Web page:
Regardless of the work we do, or the profession we belong to, or the status we have in life, we can all aspire to spiritual intelligence, to ethical behaviour, to clear and positive values, and to virtuous living.
This is a passage from a well-known, best-selling novel:
“I’m proud that my name is a byword for a man who keeps his word and remembers his promises. I’ve never played political games. I’ve never had problems negotiating with trade unions. I was responsible for the livelihoods of thousands of people, and I cared about my employees. There are many reasons why the (X) Corporation is on the ropes today, but one of the key ones is the short-termism and greed [of the current shareholders].”
Will Hutton and other analysts have been saying for some time that the short-termism and greed of our bonus-chasing and targets-chasing managers and directors is another key factor in the failure of many businesses and other organisations to grow sustainably and to prosper as they could and should:
http://www.guardian.co.uk/commentisfree/2012/sep/30/will-hutton-new-model-capitalism A call for “a culture dedicated to long-term, ethical goals”.
http://www.guardian.co.uk/commentisfree/2012/jun/30/will-hutton-barclays-banking-reform A call for “a remoralisation of our economy and a new industrial revolution”.
http://www.guardian.co.uk/commentisfree/2012/mar/17/britain-models-capitalism A call to “embrace new models of capitalism”.
These are some of the issues touched on yesterday in Ed Miliband’s speech to the Labour party conference, in which he referred many times to the need for a “One Nation” mindset and for all members of society to contribute to the national wellbeing. His speech seems to have made a good impression amongst commentators and voters right across the political spectrum – as well it might, given that it was a Tory, Disraeli, who coined the phrase “One Nation Conservatism”, way back in the 19th Century.
To have spiritual and social intelligence is to care about the less well-off and the less fortunate. It’s to care for the ill, the dispossessed and the disabled. This has been the central message of every major world religion from Buddhism to Islam and Christianity. It’s also a guiding principle of all humanists. We need to consider the teachings of the Buddha, Jesus, Mohammed, and all the other prophets, as well as the views of all the secular philosophers going back through history, and we need to consider how children and young people develop spiritual and social intelligence through values education within schools and families. A society whose members don’t really care for one another is a sick society. How do so many people become extreme egotists full of selfishness and greed? And what can teachers and parents do to ensure that multiple intelligences and positive attitudes are given a proper chance to develop, as they surely ought, in every individual?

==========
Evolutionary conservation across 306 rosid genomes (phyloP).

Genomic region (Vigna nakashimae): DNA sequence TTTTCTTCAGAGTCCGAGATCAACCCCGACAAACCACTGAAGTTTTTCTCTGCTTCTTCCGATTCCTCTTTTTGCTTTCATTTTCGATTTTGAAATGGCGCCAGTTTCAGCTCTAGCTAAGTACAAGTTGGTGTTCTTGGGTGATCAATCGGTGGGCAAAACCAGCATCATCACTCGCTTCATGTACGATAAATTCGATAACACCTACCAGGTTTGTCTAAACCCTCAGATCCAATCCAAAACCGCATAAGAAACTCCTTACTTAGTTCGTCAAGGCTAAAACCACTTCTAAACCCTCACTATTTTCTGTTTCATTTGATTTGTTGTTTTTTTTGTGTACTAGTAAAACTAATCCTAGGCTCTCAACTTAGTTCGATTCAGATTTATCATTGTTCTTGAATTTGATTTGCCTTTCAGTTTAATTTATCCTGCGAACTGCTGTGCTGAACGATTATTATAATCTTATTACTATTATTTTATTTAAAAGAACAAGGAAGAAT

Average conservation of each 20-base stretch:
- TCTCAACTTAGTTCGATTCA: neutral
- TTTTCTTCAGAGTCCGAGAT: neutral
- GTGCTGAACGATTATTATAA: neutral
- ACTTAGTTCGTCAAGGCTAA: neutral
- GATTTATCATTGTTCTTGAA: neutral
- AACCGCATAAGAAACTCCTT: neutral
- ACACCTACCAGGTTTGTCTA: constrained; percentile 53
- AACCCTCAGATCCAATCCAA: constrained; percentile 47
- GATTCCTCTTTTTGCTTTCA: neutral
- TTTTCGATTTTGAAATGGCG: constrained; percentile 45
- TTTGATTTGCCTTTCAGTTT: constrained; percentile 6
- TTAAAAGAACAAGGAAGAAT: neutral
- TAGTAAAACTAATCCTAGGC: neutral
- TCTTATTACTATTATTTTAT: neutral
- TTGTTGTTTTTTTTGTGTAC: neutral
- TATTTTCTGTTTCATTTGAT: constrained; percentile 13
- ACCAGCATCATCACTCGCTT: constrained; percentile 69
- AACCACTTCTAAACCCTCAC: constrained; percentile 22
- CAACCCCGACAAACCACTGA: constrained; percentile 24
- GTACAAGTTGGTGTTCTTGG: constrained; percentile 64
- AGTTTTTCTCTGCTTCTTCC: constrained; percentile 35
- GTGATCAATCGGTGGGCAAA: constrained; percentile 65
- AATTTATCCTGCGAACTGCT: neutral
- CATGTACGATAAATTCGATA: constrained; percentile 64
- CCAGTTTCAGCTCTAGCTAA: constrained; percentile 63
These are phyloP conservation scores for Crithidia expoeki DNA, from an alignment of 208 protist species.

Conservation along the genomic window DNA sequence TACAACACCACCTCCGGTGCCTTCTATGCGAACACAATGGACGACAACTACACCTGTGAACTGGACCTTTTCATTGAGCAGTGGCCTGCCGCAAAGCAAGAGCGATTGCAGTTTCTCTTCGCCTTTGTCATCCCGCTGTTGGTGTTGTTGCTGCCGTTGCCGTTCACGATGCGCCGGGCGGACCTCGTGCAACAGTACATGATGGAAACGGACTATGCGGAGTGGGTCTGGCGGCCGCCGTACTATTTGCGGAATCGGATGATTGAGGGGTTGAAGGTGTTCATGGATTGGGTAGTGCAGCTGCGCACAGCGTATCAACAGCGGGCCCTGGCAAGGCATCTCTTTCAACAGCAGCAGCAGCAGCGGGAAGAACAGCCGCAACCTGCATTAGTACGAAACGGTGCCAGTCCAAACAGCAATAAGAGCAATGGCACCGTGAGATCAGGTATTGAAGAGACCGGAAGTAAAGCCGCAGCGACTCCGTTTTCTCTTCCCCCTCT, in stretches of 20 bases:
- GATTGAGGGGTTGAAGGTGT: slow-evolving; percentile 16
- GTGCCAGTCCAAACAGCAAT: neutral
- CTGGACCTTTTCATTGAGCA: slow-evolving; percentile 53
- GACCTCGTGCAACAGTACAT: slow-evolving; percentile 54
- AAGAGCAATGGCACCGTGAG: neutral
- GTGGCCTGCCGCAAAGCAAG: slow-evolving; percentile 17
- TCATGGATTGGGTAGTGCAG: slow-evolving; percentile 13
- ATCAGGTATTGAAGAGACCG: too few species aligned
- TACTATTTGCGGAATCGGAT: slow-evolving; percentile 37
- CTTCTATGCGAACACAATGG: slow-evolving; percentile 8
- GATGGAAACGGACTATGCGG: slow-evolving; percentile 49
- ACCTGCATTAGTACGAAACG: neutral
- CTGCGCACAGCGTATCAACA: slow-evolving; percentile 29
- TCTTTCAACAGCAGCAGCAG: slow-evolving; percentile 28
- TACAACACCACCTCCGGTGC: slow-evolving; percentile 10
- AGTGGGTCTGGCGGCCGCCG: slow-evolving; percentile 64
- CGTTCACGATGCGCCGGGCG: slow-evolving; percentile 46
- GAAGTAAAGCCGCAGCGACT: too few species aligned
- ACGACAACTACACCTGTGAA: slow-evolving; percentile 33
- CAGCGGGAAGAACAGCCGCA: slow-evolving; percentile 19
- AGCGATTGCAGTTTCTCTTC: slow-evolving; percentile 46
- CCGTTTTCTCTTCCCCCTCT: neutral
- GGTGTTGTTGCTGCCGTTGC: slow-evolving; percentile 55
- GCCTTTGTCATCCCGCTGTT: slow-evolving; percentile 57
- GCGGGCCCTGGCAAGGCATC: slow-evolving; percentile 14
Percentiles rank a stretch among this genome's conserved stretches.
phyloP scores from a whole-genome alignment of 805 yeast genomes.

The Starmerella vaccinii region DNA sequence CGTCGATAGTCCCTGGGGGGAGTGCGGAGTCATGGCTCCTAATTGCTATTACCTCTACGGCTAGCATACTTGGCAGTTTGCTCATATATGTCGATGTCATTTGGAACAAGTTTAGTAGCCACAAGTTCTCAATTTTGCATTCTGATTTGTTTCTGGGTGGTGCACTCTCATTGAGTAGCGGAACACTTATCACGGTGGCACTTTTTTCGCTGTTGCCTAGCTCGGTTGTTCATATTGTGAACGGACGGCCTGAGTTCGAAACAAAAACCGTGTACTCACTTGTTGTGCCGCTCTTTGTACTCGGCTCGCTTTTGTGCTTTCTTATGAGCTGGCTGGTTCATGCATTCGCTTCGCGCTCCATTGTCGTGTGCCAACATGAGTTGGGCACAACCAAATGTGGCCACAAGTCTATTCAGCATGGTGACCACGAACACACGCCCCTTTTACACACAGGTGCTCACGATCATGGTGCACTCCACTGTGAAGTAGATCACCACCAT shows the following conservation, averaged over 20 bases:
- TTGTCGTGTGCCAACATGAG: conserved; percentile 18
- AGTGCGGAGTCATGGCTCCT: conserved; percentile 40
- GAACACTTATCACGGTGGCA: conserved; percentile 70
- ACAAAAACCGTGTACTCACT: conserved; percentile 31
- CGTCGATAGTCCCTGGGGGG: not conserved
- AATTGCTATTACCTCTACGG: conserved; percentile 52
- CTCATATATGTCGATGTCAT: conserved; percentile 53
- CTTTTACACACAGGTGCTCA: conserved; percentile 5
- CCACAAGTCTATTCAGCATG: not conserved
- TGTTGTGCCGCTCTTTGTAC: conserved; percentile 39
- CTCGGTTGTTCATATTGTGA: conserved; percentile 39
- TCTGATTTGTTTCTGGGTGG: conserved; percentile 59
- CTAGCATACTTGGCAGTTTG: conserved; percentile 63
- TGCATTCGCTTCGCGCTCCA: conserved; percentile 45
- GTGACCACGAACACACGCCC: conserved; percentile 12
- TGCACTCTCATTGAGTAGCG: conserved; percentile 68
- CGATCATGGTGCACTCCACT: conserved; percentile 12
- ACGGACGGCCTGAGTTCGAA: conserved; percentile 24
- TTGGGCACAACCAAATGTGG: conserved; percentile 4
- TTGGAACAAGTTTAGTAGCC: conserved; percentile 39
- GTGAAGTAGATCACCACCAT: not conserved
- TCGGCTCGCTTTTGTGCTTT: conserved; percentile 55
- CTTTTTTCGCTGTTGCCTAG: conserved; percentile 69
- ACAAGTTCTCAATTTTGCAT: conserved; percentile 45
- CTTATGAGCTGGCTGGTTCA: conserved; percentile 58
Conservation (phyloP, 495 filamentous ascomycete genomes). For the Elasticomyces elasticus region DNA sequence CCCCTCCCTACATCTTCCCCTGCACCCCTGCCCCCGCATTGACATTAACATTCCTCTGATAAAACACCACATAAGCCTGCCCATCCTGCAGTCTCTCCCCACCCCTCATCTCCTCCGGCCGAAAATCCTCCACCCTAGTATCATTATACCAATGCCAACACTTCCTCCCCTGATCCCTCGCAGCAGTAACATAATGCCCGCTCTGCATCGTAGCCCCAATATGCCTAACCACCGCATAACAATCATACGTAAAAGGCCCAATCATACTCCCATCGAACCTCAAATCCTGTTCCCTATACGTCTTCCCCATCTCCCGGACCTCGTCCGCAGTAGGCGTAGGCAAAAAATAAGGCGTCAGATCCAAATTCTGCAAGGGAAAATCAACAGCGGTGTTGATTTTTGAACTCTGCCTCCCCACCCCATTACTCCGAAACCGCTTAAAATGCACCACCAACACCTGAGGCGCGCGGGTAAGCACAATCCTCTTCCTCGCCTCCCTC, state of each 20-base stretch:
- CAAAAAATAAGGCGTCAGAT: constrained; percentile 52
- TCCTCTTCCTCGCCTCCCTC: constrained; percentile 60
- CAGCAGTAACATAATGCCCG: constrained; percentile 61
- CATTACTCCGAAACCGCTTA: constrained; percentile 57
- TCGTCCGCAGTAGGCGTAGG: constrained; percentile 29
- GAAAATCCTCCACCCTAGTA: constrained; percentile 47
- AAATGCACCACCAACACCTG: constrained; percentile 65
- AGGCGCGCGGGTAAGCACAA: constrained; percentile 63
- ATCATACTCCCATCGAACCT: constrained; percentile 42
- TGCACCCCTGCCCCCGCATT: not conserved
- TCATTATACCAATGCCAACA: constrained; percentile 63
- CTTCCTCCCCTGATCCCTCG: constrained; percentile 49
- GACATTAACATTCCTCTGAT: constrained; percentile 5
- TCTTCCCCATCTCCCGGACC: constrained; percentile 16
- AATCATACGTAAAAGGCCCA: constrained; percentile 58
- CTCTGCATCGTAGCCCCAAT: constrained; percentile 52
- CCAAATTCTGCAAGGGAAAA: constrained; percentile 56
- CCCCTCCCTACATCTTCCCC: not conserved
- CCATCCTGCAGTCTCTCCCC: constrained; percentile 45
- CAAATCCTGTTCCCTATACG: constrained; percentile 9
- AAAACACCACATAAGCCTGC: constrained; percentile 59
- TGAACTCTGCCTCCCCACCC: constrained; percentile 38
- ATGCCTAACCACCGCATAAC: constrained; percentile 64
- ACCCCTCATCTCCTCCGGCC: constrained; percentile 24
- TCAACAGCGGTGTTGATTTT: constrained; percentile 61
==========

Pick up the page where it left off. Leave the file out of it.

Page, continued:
Obviously, as far as 3Di is concerned, the key part of Mr Miliband’s speech was the section on education. This is the essence of what he said:
I remember at Haverstock school, my comprehensive, the kids who were good at passing exams, who were academic, they could go to university and the world would just open up for them like it did for me. But think about all those kids who had talent and ability, great talent and ability. School just didn’t offer them enough. It was true twenty five years ago, and it is even more true today.
Just think in your mind’s eye about the 14 year old today. Today is a school day. Think about that 14 year old, not academic, already bored at school, maybe already starting that process of truanting, of not going to school. Now of course they need to get back to school and their parents need to get them back to school. They can’t afford to drift through life with no qualifications and Britain can’t afford for them to do it either. But we can’t just say to that 14 year old just put in the work, because we have been failing them too. You see for a long time our party has been focused on getting 50% of young people into university. I believe that was right. But now it’s time to put our focus on the forgotten 50% who do not go to university.
Here’s the choice that I want to offer to that 14 year old who is not academic. English and maths to 18 because rigour in the curriculum matters. But courses that engage them and are relevant to them. Work experience with employers. And then culminating at the age of 18 with a new gold standard qualification so they know when they are taking that exam they have a gold standard vocational qualification, a new Technical Baccalaureate. A qualification to be proud of. You know, we’ve got to change the culture of this country friends. We can’t be a country where vocational qualifications are seen as second class.
They are a real route to apprenticeships and jobs. They can be as valuable to our young people as a university degree. We need to make it so.
So we’ve got to change the culture in this country and there needs to be that real route to apprenticeships but let me tell you though, there is another problem. Only one in three large employers in Britain actually offers apprenticeships. And if anything, in the public sector the situation is far far worse. That is about a culture of a country. That’s about a culture of a country which hasn’t been dealt with for decades.
In education there really is a choice of two futures. Education for a narrower and narrower elite, with the Conservatives. Or a One Nation skills system as part of a One Nation economy with the next Labour government.